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In the front row pew, a young boy named Gabriel sits as his father and a preacher tell him: "There are certain people who are chosen by God for some special purposes of His own. And we believe you are such a one." Thus unfolds the destiny of Gabriel in Brian Kirk's riveting Middletown. After almost an entire lifetime spent in religious instruction, Gabriel returns to his small Irish town as the new preacher. But the town is full of drinking and gambling, and Gabriel's younger brother Jim and sister-in-law Caroline are no exceptions. Soon Gabriel learns that Caroline does not attend church, runs the local pub across from the church on the Sabbath, and refuses to have her child baptized. Jim, the flat-broke black sheep of the family, quickly becomes caught between his brother's beliefs and his wife's strong-mindedness. As a messenger of God, Gabriel believes he must save the townspeople, especially his brother, his sister-in-law, and the couple's unborn child. The battle for their souls... Written by
Tribeca Film Festival Review
Brian Kirk's debut feature is a beautifully constructed, strikingly shot Gothic thriller that has about it the whiff of ancient tragedy.
With classic simplicity the story focuses on a conflict between two brothers, a clash of values and faith that speaks to our own polarised world. As is suggested by its name, the town of the title could be anywhere in rural Ireland of the fifties, a rain-sodden, debilitating, grey knot of streets offering little in the way of hope. The church, which dominates the town as much as the pub, has been led for as long as anyone can remember by Reverend Cray (Mick Lally), a meek, gentle person who, as the film begins, passes the baton onto the incoming minister, Gabriel Hunter (Mathew MacFadyen).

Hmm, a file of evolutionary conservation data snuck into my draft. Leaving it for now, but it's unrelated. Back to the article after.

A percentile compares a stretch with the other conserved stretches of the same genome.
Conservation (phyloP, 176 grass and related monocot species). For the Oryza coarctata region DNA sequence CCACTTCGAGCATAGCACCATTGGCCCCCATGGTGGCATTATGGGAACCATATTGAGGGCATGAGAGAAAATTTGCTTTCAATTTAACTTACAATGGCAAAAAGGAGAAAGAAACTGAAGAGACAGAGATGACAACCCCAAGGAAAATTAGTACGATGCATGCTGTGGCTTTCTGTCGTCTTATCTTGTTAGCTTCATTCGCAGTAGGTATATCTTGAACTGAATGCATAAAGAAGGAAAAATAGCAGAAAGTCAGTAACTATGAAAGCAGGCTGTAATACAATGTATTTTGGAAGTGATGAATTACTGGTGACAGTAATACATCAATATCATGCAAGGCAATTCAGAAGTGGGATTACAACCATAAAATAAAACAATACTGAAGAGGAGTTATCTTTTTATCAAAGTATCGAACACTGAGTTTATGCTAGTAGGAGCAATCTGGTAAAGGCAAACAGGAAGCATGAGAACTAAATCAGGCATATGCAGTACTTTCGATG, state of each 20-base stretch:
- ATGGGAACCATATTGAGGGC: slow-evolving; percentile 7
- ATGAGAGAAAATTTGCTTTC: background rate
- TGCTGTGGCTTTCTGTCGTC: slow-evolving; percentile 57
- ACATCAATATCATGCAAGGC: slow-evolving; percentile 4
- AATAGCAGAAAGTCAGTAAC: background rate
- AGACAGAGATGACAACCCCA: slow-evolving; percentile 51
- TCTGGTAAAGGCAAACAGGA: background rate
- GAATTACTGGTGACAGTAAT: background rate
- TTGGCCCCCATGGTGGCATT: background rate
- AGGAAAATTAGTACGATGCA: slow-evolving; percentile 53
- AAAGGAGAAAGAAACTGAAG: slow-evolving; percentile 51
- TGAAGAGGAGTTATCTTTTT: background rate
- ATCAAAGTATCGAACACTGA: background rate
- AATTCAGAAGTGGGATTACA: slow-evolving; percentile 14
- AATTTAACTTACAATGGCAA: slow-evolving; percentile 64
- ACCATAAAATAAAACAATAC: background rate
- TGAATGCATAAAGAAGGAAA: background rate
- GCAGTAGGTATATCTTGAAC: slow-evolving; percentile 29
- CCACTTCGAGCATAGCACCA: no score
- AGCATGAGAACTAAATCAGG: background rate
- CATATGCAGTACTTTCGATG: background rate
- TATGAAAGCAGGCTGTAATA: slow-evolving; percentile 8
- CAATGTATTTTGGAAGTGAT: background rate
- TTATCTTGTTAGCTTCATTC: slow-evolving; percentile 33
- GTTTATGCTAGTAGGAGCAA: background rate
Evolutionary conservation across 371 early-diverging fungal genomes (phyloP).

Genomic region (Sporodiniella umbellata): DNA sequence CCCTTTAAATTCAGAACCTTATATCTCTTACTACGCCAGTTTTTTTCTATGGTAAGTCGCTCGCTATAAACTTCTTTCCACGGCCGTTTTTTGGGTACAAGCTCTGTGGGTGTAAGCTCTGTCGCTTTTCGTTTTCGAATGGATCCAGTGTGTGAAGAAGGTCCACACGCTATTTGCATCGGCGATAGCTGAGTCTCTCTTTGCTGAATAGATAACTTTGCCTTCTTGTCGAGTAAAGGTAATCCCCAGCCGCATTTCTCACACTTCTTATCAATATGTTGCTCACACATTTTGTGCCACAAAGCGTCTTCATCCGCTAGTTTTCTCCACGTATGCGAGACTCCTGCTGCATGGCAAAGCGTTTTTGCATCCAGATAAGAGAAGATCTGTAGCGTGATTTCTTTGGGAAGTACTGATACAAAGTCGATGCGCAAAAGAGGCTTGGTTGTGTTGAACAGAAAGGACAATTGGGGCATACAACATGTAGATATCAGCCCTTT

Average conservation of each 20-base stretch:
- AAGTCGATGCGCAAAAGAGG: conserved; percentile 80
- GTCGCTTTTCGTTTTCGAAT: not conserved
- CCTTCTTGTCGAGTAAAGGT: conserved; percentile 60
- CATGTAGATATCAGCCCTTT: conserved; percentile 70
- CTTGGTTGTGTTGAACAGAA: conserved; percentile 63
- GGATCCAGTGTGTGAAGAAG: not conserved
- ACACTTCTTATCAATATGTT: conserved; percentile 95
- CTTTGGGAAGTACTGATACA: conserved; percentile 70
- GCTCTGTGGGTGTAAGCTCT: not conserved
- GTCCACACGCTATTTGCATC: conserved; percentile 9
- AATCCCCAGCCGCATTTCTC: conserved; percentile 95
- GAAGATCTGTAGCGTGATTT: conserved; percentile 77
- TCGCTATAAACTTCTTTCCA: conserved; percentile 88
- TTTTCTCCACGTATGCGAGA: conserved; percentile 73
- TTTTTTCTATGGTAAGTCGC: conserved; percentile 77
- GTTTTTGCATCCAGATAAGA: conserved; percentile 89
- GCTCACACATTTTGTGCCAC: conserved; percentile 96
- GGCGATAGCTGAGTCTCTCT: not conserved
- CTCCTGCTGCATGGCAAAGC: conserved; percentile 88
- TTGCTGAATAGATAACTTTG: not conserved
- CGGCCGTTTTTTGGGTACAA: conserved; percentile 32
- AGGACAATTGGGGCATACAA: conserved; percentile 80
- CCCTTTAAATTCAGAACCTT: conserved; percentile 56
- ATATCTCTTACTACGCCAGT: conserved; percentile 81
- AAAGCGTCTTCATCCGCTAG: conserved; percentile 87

Middletown is Gabriel's home, he is returning from a long absence to bring the word of god to his father Bill (Gerard McSorley) and brother Jim (Daniel Mays). What he finds here ignites a spark of righteous fury and indignation; his brother has shacked up with a woman who runs the tavern, in his eyes a den of iniquity and a malign influence on the impressionable townsfolk. Spurred on by this aberration, he vows to cleanse the populace of vice and sin, at whatever cost, a moral quest at potentially violent odds with his brother's secular choice of life.
This is taut, lean film-making without an ounce of fat on its windswept bones. Daragh Carville's measured screenplay builds on the initial premise, tightening the tension screws, until the finale reveals him to be a writer with the courage of his convictions. The chilly sense of time of place created by Kirk, the fine performances he has drawn from his actors, and the austere photography from Adam Suschitzky, which does beautiful things with the colour grey, combine to create an absorbing film whose message on the dangers of religious fundamentalism holds much currency. David O Mahony (Dublin Event Guide)
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